'Farms and Foods' talk serves up valley history

Whether it's farms, orchards, cattle, flour mills, fish or fine restaurants, the Rogue Valley always has been about food.

Food has shaped the colorful story of the region, says Margery Winter, who presents "A History of Rogue Valley Farms and Foods" — with 60 old photographs — at 6:30 p.m., Friday, July 12, at Ashland Public Library's Gresham Room.

A presentation of the Ashland History and Railroad Museum, it will cover the diets of Native Americans, trappers and pioneers, the coming of the orchard era and the evolution of modern farming, right up to the present GMO controversies. The event is free and open to the public.

The first known white person in the valley, Peter Skene Ogden, gained knowledge from local Indians, who helped him gather herbs and plants and informed him which were edible, says Winter.

Soon after, trappers from the Hudson Bay Company killed off the beaver in Bear Creek. The creatures' dams created a slow, meandering stream, beneficial to salmon, but after the beavers were decimated, the creek straightened out and fish went into decline, she adds.

Arriving before the gold rush, farmers brought cattle from Missouri, ate them along the way and soon had ranches and farms on rich, valley bottomland, she notes, with potatoes and wheat as favorite crops. They were motivated, in part, by the goal of "burying" British claims in Oregon Territory, she adds.

"After the harvest of 1854, there was enough grain and corn to keep three mills going in Ashland. Grazing was plentiful," she notes. "Ashland House on Main Street had rooms, a flour mill and a market."

Grain was behind the founding of Ashland, initially called Ashland Mills because of its big mill on Ashland Creek, immediately south of the Plaza.

The dangerous Columbia River crossing on the Oregon Trail inspired many settlers to use the newer Applegate Trail, which went across deserts and fed them into the Rogue Valley.

Early settler Lindsay Applegate and his brother lost sons to the whitewaters of the Columbia and, after blazing the southern cutoff, Lindsay Applegate set up one of the first farms in the valley, covering most of Ashland's present railroad district, says Winter.

Familiar Ashland street names go back to the earliest farmers — Robert Hargadine, a grocer and mill owner, Orlando Coolidge, who had the largest nursery in the region (on North Main) and Abel Helman, an agriculturist who in the 1870s brought orange, black walnut and paw paw trees to the valley.

Starved for coffee, early settlers ground dried carrots, parsnips and bread crumbs, she says, and found ways to purify dirty sugar after it had been shipped thousands of miles.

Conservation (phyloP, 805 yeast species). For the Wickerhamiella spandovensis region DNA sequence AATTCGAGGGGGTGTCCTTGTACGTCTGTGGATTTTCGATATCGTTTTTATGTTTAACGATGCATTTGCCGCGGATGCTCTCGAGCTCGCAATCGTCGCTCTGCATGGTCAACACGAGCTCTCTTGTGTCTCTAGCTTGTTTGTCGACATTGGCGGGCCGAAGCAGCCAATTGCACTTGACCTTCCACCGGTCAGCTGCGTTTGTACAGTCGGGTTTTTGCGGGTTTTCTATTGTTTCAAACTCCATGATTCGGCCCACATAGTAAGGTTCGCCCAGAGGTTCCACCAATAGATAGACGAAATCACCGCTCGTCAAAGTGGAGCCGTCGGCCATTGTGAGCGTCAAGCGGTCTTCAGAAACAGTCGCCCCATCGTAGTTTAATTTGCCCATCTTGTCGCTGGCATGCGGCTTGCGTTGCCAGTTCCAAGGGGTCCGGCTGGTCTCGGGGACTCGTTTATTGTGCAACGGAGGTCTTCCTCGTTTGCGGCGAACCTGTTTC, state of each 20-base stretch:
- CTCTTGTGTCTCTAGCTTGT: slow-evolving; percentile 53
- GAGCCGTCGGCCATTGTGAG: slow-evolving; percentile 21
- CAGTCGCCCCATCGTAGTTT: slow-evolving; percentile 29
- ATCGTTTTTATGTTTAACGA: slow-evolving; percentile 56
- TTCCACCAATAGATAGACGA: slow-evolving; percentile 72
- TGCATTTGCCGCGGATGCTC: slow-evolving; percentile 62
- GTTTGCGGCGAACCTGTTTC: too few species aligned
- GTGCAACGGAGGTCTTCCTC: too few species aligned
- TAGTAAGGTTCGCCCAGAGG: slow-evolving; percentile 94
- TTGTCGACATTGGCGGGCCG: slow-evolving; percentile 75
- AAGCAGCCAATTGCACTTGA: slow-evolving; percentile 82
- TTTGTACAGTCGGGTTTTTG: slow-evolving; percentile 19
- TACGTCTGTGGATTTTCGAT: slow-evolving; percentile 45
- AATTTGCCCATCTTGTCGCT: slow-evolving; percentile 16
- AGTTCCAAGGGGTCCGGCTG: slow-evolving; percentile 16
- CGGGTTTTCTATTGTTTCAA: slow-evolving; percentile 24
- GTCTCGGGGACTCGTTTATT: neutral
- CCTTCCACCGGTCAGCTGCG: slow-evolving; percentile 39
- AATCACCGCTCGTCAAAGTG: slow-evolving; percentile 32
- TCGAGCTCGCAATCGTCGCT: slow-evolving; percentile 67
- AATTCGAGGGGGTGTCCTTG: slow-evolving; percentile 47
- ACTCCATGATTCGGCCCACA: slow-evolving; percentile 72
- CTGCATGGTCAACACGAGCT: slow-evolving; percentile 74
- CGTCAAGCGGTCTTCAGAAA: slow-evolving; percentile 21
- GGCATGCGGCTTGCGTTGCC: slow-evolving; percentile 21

"Beef was plentiful and the main fare of settlers," says Winter, adding that they soon realized fruits and vegetables were essential to preventing disease, especially "consumption" (tuberculosis).

"They said you can pay for your vegetables now or pay the doctor later," she notes.

The valley's Takelma and Shasta Indians had been shipped off to a coastal reservation, but Klamath Indians would cross the Cascades in the 1880s, she says, and camp on the east side of Bear Creek, trading their ponies for beets and other crops new to them.

When the railroad was completed in 1887, the door was open for easy shipment of the valley's pears, peaches and apples to far markets — the East Coast, Hawaii, Britain, India, Japan — and orchardists learned to time their harvests so their fruit would be at the peak of ripeness and flavor when it arrived.

"It was a miracle for them," Winter says. "Most of them had never seen a good peach or apple — and an orange was so rare and wonderful, children would get one as their only Christmas present."

Domingo Perozzi prospered with Ashland's first creamery, located where the ice rink is now in Lithia Park. Ranchers and farmers formed a cooperative to jointly own expensive threshers and other equipment. Grapes were grown for local wine only.

The turn of the century marked the end of organic food. Farmers started using arsenic, sulphur and lead as feed additives for chickens and swine, thinking it prevented disease in humans. In time, they realized their mistake and stopped doing it, says Winter, a historic preservationist who is retired from a career in financial development, auditing and social services.

Winter will trace food in the 20th century, including the struggles to eat during the Great Depression, the success of Harry & David and the boom in restaurants brought by the expansion of the Oregon Shakespeare Festival's season.

Recent years have seen a return of organic farms, growers markets and the growing push-back against genetically modified foods.

John Darling is a freelance writer living in Ashland. Email him at jdarling@jeffnet.org.


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